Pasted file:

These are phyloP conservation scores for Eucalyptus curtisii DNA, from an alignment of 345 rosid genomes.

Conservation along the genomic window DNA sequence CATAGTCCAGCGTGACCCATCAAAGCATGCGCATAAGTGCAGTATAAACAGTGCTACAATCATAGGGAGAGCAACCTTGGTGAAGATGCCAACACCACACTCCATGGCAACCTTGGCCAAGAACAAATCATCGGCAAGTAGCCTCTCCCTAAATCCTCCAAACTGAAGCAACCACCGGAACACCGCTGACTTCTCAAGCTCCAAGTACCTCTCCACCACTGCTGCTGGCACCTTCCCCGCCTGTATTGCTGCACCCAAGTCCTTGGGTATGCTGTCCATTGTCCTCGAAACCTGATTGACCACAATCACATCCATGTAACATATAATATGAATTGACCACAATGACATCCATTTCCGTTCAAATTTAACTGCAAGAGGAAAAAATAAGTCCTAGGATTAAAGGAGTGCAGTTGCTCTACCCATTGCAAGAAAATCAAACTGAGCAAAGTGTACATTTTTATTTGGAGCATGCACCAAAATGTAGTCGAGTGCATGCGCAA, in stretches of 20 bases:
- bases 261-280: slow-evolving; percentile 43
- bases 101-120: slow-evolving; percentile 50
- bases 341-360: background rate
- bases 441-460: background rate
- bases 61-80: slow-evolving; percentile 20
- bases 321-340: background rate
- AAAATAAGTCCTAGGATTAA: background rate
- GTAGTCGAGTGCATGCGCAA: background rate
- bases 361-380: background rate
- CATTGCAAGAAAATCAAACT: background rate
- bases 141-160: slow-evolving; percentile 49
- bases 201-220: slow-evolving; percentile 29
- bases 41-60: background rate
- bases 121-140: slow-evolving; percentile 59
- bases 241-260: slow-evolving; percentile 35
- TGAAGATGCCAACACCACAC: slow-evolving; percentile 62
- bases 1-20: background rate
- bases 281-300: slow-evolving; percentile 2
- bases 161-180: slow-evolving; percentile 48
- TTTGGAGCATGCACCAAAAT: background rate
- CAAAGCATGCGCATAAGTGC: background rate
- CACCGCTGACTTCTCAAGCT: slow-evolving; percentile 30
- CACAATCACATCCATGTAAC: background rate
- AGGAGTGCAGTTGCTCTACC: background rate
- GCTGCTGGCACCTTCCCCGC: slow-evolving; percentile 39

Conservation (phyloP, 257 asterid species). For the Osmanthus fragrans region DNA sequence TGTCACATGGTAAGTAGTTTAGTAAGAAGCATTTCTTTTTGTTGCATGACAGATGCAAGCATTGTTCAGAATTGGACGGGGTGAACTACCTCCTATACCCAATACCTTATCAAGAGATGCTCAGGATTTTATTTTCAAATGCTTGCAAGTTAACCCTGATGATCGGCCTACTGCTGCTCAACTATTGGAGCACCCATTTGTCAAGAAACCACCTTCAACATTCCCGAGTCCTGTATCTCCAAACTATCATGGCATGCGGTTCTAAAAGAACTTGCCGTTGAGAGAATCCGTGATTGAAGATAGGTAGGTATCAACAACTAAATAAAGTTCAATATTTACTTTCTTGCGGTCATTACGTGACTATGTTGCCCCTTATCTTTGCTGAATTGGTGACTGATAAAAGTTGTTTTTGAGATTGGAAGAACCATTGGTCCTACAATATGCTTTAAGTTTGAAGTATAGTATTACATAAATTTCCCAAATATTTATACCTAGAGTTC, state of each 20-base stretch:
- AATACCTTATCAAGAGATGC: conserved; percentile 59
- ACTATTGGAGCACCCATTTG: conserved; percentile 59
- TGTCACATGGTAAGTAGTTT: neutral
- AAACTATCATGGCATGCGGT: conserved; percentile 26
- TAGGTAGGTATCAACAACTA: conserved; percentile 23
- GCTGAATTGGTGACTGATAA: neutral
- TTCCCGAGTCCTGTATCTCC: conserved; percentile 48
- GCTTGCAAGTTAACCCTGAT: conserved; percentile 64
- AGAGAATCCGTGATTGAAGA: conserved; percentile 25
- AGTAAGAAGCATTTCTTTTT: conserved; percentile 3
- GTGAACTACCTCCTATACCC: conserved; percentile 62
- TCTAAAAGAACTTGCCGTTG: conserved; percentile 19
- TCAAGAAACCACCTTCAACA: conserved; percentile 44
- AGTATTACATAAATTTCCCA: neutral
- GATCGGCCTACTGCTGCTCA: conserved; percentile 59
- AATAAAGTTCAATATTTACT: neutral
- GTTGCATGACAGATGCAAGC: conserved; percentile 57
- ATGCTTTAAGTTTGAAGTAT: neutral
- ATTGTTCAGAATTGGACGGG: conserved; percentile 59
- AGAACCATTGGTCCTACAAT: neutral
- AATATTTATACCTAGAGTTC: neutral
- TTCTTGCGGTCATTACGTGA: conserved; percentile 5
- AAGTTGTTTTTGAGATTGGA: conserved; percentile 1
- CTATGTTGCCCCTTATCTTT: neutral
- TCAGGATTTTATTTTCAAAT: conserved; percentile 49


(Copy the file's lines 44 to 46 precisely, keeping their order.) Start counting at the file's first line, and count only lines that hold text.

- AATAAAGTTCAATATTTACT: neutral
- GTTGCATGACAGATGCAAGC: conserved; percentile 57
- ATGCTTTAAGTTTGAAGTAT: neutral